Council on Human Rights adopted resolutions on the safety of journalists
which have to be respected by State and non State actors including violent
mobs accompanying Malema.” – Nigel Nyamutumbu, ZUJ Information Desk
October 15 2012 at 07:44am
By Peta Thornycroft
Zimbabwe - Julius Malema’s security crew allegedly attacked journalists from
a Harare Sunday newspaper when they tried to interview him at a restaurant
The journalists, working for the Sunday edition of The Daily News, reported
this to police and have a case number.
According to the journalists, Bhethule Nkiwane, a photographer, was
manhandled by three heavily built men as he tried to take photos of Malema
and his entourage of about 12 people as they went into a restaurant.
Associated Newspapers of Zimbabwe (ANZ) group editor Stanley Gama said he
witnessed the incident. In the heat of the five-minute “scuffle”, the
bouncers took away Nkiwane’s photographic memory card after forcing him to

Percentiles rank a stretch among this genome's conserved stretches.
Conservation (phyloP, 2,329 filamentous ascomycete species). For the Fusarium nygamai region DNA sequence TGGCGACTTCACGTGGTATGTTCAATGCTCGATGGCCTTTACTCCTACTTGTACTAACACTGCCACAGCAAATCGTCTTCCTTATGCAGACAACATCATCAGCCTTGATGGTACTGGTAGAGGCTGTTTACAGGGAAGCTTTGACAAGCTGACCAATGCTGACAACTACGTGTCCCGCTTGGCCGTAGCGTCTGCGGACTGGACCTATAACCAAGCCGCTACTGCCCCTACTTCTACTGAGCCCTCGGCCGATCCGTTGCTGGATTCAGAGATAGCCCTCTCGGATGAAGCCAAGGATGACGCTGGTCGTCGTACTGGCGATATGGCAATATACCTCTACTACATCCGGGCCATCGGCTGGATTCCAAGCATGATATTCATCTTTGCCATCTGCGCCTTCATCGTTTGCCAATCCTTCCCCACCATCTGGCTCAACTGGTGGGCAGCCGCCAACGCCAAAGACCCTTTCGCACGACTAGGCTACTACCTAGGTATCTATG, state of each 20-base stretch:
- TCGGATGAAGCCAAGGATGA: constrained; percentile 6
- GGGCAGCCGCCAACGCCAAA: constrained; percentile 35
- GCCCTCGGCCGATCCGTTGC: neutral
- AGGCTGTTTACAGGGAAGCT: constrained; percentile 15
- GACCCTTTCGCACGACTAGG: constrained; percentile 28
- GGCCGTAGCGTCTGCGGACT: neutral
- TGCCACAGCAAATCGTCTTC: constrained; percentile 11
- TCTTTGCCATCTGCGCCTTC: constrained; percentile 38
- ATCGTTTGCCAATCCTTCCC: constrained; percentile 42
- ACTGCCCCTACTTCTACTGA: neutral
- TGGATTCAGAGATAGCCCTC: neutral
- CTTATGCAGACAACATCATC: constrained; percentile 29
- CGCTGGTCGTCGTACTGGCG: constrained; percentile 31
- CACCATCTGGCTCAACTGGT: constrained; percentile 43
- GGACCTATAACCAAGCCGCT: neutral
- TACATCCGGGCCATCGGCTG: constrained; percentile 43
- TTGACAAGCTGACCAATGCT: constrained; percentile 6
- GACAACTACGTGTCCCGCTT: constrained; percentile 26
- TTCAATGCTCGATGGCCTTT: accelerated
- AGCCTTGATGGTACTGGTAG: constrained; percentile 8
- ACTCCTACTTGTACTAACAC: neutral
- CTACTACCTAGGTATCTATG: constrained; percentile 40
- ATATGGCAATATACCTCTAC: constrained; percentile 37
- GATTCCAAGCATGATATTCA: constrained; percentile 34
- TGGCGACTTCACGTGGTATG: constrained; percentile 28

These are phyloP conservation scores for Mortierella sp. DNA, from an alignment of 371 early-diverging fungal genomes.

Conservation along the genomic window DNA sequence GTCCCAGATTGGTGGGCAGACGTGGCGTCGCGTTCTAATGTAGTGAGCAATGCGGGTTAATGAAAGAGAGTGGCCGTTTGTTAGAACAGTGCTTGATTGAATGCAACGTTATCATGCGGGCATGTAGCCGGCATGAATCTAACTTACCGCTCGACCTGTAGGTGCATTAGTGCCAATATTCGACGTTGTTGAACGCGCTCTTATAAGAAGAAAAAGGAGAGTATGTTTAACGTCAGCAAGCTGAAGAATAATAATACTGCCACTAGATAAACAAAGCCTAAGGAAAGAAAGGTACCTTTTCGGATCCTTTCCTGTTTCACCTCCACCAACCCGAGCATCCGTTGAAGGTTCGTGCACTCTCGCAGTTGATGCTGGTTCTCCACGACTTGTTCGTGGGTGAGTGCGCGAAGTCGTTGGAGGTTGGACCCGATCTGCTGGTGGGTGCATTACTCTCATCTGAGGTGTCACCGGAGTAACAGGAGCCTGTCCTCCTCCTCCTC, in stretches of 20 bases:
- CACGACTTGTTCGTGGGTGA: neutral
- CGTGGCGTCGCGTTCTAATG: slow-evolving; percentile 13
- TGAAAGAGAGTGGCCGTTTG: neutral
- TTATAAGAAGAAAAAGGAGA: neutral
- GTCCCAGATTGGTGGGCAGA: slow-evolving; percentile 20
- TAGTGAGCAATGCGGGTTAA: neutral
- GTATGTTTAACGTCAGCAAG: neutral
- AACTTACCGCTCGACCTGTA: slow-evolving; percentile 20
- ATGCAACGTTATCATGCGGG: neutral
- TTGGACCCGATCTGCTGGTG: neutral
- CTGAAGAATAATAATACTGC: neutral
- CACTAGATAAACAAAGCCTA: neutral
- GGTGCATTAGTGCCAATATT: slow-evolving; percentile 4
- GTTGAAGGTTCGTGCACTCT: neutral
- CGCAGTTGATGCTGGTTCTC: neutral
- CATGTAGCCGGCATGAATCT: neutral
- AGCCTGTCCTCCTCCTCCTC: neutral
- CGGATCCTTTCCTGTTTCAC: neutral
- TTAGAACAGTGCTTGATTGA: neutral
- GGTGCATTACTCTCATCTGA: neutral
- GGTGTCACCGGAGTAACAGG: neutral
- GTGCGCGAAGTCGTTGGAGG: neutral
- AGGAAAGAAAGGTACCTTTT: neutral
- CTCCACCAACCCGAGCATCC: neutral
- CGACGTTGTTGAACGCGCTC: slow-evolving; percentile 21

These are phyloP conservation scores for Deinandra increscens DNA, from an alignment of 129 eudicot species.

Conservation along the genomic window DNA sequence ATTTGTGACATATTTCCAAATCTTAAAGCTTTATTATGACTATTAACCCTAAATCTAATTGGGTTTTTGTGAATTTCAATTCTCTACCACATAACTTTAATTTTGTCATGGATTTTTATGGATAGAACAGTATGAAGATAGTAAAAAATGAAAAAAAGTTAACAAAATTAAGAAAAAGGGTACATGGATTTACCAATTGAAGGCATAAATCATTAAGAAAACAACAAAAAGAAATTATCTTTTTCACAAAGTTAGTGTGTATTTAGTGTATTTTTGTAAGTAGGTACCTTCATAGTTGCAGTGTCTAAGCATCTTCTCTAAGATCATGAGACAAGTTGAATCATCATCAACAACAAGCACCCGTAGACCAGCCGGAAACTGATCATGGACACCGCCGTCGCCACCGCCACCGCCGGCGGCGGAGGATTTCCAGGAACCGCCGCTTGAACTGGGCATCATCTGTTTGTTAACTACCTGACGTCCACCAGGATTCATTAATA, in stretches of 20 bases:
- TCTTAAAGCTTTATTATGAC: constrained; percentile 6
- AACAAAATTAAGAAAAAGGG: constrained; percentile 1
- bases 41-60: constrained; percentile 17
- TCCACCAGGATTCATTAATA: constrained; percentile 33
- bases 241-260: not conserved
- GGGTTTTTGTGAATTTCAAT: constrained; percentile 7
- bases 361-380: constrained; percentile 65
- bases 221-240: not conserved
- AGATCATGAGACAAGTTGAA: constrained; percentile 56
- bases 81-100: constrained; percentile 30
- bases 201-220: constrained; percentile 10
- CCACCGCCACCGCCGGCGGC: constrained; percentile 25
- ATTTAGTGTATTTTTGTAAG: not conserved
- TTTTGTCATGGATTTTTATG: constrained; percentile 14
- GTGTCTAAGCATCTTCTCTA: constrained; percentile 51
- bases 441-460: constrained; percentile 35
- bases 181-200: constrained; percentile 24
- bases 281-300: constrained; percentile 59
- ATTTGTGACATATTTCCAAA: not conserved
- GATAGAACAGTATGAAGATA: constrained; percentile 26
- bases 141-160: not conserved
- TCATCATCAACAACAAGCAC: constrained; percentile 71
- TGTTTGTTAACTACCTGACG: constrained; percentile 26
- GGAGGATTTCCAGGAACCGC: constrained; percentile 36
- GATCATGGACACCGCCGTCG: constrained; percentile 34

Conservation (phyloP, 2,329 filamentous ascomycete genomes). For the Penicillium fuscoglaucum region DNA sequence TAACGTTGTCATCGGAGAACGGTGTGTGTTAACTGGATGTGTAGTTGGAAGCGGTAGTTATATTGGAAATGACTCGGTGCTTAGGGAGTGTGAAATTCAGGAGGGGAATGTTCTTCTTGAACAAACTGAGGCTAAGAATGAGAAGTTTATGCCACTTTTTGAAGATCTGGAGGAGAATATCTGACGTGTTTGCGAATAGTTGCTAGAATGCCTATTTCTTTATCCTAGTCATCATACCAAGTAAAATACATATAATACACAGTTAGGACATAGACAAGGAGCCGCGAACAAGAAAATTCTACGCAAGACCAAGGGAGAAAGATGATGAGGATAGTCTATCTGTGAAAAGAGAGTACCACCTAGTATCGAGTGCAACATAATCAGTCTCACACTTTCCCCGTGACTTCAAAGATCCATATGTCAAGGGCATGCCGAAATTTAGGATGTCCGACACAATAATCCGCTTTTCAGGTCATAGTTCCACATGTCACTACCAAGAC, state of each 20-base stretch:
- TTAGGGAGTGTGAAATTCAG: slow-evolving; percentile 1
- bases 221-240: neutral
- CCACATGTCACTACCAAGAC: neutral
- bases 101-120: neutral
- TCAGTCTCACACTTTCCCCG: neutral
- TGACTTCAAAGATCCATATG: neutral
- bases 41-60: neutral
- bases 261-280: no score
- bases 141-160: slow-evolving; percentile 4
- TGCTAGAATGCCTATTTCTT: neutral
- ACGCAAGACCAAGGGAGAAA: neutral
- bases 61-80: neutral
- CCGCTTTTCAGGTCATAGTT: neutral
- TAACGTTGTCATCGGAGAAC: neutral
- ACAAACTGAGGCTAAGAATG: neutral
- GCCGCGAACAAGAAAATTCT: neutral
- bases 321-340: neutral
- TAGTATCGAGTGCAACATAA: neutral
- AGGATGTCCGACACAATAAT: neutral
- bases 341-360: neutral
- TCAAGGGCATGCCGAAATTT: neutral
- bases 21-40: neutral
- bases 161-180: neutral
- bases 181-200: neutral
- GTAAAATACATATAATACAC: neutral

delete photos of Malema.
Gama said his young photographer had also lost other valuable photos from
the weeks prior to the “mad and unprovoked assault”.
“Malema seemed calm and appeared interested in talking to my colleagues
after exchanging pleasantries and greetings. But after the introductions,
the goons pushed him aside and told our reporter to go to hell. It was
sudden and unexpected,” Gama said.
At the eatery, Malema’s team spent R1 400 on food.
The Daily News on Sunday reported that hours after he arrived in Harare on
Friday, Malema attended a lavish party hosted by a top Zanu-PF official in
the leafy suburb of Highlands.
Malema told Independent Newspapers that he had travelled to Harare purely to
attend the wedding of a Zanu-PF official, but his spokesman, Floyd Shivambu,
had put out a statement last week, saying the main purpose was to engage
with Zimbabweans to advance “economic freedom”.
Independent Foreign Service
Eyewitness News | 3 hours ago
HARARE - Former ANC Youth League (ANCYL) president Julius Malema on Monday
said he visited Zimbabwe to gain “wisdom and inspiration” so that he can
intensify his fight against “imperialist forces” back home.
The controversial politician visited the country at the weekend, where he
told guests at a wedding that he was only scared of defeat.